I came to Christ in the mid 90’s through the influence of several radio ministries. I had arrived early on my first day of college and had nothing to do so I began to browse the stations. I “accidentally” came across WBTG, the local Gospel music station. Between the hours of 8:00AM and 11:30AM they would broadcast various Bible teachers from around the country. Men like Adrian Rogers, Chuck Swindoll, and J. Vernon McGee not only shared the Gospel, but they discipled me for the first few years of my Christian journey. It occurred to me at some point that not only had they taught me the Bible, but they taught me how to approach the Bible.
These men were teaching me theology, exegesis, and hermeneutics by faithfully expounding the text of Scripture.
Most people do not have a plethora of sound Bible teachers speaking into their lives. They hear one man preaching the word once or twice a week. That one man exerts great influence over how his listeners will approach God’s Word.
Here are a few common ways preachers approach the text and the corresponding dangers:
- Book Report – This is the man who is reading one of the latest best selling business or self help books. He has found the content helpful and he really wants to teach it to his congregation so he seeks a Bible verse that says, in some measure, what the book said. Over time people begin to assume that the real words of life are found in the latest best seller and they go there for wisdom rather than the pages of Scripture.
- Proof Texting – This is when a person comes up with an idea that they want to communicate and then seek out a variety of verses to “prove” their thought. Not only is this, at times, dangerous because it assumes infallibility on the part of the preacher, but it teaches the congregation to think the same way. They begin to go to God’s Word to prove their current line of thought rather than allowing it to shape their thinking.
- Micro Exposition – This is when a preacher seeks to mine out every potential thought that is in a text of Scripture. This approach is favored by those who are accomplished academically. Typically, it is accompanied with a very high view of scripture. The danger to this approach is that it looses the overall message of text and forces the preacher into doing more systematic theology than truly conveying the message of the text.
I’ve heard of one man who spent multiple sermons on John 3:16. He preached one sermon on God, another on love, another on giving… you get the idea. Each sermon was true and accurate; however, it lost the essence of the conversation Jesus was having with Nicodemus. There is a benefit to teaching systematic theology, but if it is the regular diet of the pulpit, the people will begin to approach the text as a springboard to some theology textbook rather than a superior text in itself. Beware to taking many, many years to exposit what was meant to be read in a single setting.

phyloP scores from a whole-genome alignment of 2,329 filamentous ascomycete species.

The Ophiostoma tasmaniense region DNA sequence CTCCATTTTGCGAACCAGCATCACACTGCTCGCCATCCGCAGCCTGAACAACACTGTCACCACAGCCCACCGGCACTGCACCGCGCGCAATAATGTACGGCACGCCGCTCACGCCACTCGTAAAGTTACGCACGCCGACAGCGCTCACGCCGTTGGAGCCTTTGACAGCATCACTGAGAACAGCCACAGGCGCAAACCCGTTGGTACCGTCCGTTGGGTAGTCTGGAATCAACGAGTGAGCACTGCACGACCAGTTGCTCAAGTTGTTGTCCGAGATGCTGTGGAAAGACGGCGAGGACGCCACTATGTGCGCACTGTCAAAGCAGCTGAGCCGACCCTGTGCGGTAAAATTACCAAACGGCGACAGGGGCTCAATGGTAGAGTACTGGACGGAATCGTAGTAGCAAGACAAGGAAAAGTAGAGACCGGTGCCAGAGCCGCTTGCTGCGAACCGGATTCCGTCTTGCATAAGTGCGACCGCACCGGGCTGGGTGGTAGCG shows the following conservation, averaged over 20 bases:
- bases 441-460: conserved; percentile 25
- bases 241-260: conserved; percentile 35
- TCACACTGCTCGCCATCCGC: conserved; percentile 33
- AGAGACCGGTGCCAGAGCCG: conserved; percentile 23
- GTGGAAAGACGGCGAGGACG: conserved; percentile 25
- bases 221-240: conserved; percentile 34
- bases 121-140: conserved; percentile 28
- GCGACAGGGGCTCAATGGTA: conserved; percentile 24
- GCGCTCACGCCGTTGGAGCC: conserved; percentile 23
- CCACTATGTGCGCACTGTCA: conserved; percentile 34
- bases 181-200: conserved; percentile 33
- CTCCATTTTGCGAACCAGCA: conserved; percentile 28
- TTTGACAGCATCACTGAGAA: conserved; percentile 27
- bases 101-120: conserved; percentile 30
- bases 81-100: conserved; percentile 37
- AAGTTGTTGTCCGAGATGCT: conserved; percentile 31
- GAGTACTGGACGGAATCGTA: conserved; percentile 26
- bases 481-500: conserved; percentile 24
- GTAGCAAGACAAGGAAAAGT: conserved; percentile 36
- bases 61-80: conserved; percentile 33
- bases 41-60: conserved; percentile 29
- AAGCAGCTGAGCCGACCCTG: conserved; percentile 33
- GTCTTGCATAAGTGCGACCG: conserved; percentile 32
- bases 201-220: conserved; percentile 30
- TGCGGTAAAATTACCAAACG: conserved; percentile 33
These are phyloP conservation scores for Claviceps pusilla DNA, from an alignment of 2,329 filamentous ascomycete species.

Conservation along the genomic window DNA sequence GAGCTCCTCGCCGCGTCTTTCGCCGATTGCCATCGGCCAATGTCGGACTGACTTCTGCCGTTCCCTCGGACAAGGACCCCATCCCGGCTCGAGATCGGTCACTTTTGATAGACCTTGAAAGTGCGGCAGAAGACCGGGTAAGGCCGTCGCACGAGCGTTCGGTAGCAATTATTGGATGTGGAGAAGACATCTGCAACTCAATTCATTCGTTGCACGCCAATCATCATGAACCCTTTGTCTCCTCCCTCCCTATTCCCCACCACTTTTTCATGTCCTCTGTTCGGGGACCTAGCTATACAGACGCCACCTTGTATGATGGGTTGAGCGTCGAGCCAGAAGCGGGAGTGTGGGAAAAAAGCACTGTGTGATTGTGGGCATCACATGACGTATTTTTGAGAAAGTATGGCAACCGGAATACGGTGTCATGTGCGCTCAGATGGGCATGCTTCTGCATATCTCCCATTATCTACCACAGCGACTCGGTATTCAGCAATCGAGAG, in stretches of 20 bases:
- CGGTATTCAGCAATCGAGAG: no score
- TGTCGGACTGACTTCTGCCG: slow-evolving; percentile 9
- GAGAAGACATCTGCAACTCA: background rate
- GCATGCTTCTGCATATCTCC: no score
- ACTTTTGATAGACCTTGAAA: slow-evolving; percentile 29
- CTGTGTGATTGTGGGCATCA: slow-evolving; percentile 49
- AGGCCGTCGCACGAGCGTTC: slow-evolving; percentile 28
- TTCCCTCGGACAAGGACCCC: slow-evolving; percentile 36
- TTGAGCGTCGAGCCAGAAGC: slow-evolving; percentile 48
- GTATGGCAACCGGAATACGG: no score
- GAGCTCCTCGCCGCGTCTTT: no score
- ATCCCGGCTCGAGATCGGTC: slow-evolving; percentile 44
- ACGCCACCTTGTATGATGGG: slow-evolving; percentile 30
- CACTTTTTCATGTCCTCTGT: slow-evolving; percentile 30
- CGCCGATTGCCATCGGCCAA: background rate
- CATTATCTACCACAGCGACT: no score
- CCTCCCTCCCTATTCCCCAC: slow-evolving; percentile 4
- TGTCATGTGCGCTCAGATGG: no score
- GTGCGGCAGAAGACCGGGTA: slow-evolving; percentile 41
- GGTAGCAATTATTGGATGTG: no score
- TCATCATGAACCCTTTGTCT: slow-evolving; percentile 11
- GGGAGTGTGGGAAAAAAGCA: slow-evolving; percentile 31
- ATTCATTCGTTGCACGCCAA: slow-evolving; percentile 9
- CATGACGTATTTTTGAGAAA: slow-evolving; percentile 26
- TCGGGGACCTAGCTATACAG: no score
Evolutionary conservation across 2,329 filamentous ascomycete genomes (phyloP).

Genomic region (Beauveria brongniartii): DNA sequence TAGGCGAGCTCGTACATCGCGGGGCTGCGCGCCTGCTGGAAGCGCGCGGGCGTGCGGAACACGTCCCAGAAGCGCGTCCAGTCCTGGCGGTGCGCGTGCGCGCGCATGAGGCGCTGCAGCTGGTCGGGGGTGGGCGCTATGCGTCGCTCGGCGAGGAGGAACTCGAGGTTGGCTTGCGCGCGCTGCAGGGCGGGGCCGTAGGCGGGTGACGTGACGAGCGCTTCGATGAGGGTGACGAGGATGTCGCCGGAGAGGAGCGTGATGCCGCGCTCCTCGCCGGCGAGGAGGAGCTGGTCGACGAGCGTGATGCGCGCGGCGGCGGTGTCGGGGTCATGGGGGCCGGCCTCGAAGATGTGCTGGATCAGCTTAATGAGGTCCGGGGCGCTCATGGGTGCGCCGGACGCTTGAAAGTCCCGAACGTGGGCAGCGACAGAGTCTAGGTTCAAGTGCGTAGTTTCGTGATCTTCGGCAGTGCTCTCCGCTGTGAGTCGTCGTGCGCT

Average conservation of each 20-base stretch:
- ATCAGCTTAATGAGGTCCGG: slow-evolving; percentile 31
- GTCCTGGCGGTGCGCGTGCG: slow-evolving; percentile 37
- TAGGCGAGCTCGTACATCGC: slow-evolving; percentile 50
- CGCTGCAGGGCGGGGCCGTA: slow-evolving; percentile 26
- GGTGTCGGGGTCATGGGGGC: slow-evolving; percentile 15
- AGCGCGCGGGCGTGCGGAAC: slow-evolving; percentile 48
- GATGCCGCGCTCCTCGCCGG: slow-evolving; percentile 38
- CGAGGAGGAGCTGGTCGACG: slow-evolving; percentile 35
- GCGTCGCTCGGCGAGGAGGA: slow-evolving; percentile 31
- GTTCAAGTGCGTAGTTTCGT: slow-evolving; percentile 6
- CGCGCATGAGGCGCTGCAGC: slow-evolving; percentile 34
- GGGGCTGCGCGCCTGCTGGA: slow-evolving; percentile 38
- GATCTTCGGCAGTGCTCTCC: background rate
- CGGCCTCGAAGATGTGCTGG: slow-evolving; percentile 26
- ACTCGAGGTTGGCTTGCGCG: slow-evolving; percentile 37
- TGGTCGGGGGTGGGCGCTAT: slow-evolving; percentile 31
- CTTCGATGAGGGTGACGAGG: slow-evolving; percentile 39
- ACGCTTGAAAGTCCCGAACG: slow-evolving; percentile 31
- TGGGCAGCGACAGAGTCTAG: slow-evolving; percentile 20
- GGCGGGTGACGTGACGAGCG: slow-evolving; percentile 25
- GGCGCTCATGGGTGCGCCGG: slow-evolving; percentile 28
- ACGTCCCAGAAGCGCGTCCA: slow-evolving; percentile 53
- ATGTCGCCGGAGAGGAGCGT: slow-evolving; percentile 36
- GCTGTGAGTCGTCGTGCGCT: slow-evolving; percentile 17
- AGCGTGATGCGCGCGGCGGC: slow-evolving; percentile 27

- I believe that the healthiest way to approach the text as a normal diet of preaching is what I call Macro Exposition. It typically tries to break a book of the Bible down into a logical series of thoughts that build to a single point. It honors the argument of the human author so that a successful sermon seeks to convey the same thoughts conveyed by the human author rather than something that would seem strange or unintended by them.
It will prefer larger steps through the text – large enough to cover a complete line of reasoning of a particular book. One of the dangers to this approach is that it may not be possible to speak fully to every word of every verse.
This allows the preacher to honor the immediate context of a particular passage and it also allows him to easily zoom out and catch the context of the Bible as a whole. Since he is focused on a single large thought, it is much easier for him to ground that thought in the meta-narrative of Scripture.
Preachers need to be have a variety of “styles” that they are able to employ; however, Macro Exposition as a regular diet is both healthy and replicable for the average church member.